Lean Sigma Services

Both Lean and Six Sigma were developed when the pressure for increased quality and speed were placed primarily on manufacturing functions. The Lean discipline rose as a process for optimizing automotive manufacturing, while Six Sigma was developed as a quality initiative aimed at eliminating defects through a reduction in process variations within the semiconductor industry. Not surprising is that early adherents to Lean Six Sigma came from service support functions of large manufacturing organizations like GE, Caterpillar and Lockheed Martin where supply chain management is viewed as critical to long-term value creation.

Lean Sigma for supply chain services is a business improvement process that maximizes value by achieving the fastest rate of improvement in customer satisfaction, cost, quality, and process speed. The combination of Lean and Six Sigma improvement methods are required as Lean cannot bring a process under statistical control and Six Sigma by itself cannot noticeably improve process speed or reduce invested capital. However, when combined they enable the reduction of complexity and cost which is an objective of all parties associated with supply chain management. In short, what sets Lean and Six Sigma apart from each particular component is recognizing that at the end of the day it's not just about speed, nor is it just about quality. Organizations need a balanced methodology that takes into account the voice of the customer and focuses the organization on improving quality, within a set period of time.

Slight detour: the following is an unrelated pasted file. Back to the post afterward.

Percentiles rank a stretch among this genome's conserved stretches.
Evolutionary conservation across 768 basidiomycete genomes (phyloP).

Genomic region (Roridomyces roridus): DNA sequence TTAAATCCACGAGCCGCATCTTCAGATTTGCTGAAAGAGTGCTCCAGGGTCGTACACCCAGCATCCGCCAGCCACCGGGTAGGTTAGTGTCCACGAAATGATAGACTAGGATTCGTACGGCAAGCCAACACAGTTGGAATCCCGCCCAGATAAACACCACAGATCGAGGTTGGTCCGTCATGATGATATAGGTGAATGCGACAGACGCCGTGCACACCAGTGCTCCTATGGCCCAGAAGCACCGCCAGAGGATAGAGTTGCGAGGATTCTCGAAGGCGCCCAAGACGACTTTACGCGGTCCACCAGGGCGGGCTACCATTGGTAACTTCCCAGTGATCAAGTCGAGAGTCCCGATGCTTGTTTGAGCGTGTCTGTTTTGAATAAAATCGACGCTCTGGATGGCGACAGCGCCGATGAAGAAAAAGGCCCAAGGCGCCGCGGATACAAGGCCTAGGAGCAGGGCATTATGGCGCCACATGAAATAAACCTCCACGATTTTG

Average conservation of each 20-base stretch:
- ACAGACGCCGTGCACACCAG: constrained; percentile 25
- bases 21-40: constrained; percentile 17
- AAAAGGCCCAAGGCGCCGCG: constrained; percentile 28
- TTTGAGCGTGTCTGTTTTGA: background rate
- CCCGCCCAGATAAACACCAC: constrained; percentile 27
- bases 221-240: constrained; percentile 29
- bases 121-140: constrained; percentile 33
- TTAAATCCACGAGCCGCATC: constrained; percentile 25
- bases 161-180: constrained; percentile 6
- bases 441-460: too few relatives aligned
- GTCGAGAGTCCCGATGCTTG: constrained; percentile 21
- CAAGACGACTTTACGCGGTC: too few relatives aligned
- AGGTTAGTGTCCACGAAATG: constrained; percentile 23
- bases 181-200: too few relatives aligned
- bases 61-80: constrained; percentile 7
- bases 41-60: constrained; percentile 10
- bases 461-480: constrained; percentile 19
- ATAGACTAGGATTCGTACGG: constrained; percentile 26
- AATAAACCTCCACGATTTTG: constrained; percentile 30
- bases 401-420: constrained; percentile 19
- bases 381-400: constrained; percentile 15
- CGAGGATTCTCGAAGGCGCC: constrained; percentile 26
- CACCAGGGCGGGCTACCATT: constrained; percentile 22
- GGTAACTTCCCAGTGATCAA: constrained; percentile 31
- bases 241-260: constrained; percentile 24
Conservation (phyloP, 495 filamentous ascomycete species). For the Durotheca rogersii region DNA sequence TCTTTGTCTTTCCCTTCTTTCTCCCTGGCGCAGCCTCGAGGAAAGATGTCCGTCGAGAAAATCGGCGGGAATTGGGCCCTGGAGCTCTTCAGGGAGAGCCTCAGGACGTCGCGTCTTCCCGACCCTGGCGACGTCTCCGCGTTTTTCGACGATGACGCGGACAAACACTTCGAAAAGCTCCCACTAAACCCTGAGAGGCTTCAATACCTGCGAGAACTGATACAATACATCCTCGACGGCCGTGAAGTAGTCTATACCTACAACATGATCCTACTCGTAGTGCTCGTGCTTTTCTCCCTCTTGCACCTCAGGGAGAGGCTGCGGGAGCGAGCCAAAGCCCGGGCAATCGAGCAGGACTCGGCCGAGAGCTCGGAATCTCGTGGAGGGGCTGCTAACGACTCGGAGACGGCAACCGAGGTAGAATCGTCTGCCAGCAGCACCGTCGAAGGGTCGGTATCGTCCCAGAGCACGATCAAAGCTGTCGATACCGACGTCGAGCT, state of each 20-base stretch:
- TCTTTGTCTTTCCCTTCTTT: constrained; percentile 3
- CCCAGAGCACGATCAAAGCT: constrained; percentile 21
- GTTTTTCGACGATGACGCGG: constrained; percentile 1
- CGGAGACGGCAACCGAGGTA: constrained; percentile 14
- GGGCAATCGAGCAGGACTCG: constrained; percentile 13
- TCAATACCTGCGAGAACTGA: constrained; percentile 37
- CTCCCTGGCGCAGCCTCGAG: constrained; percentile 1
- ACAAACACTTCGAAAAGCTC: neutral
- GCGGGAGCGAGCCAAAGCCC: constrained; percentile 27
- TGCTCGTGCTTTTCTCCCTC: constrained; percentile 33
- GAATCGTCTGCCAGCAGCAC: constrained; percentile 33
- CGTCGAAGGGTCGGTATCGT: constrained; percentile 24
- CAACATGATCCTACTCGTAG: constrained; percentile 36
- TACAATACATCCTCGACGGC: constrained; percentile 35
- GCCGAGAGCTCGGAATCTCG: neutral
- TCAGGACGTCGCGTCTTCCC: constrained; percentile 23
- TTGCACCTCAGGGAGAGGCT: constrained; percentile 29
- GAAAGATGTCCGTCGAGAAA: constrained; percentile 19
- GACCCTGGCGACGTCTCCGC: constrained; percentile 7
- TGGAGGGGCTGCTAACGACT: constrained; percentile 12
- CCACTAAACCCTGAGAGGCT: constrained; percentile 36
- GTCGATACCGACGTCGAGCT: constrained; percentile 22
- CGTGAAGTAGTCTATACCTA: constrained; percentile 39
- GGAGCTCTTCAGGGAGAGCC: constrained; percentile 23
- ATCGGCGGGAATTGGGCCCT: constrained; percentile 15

MainStream views the blending of Six Sigma and Lean as a winning initiative rather than competing initiatives. Lean enthusiasts note that Six Sigma pays little attention to anything related to speed and flow, while Six Sigma supporters point out that Lean fails to address key concepts like customer needs and variation. In this case, both sides are right. Let us show your organization the variety of ways you will benefit from the use of both of these powerful tools.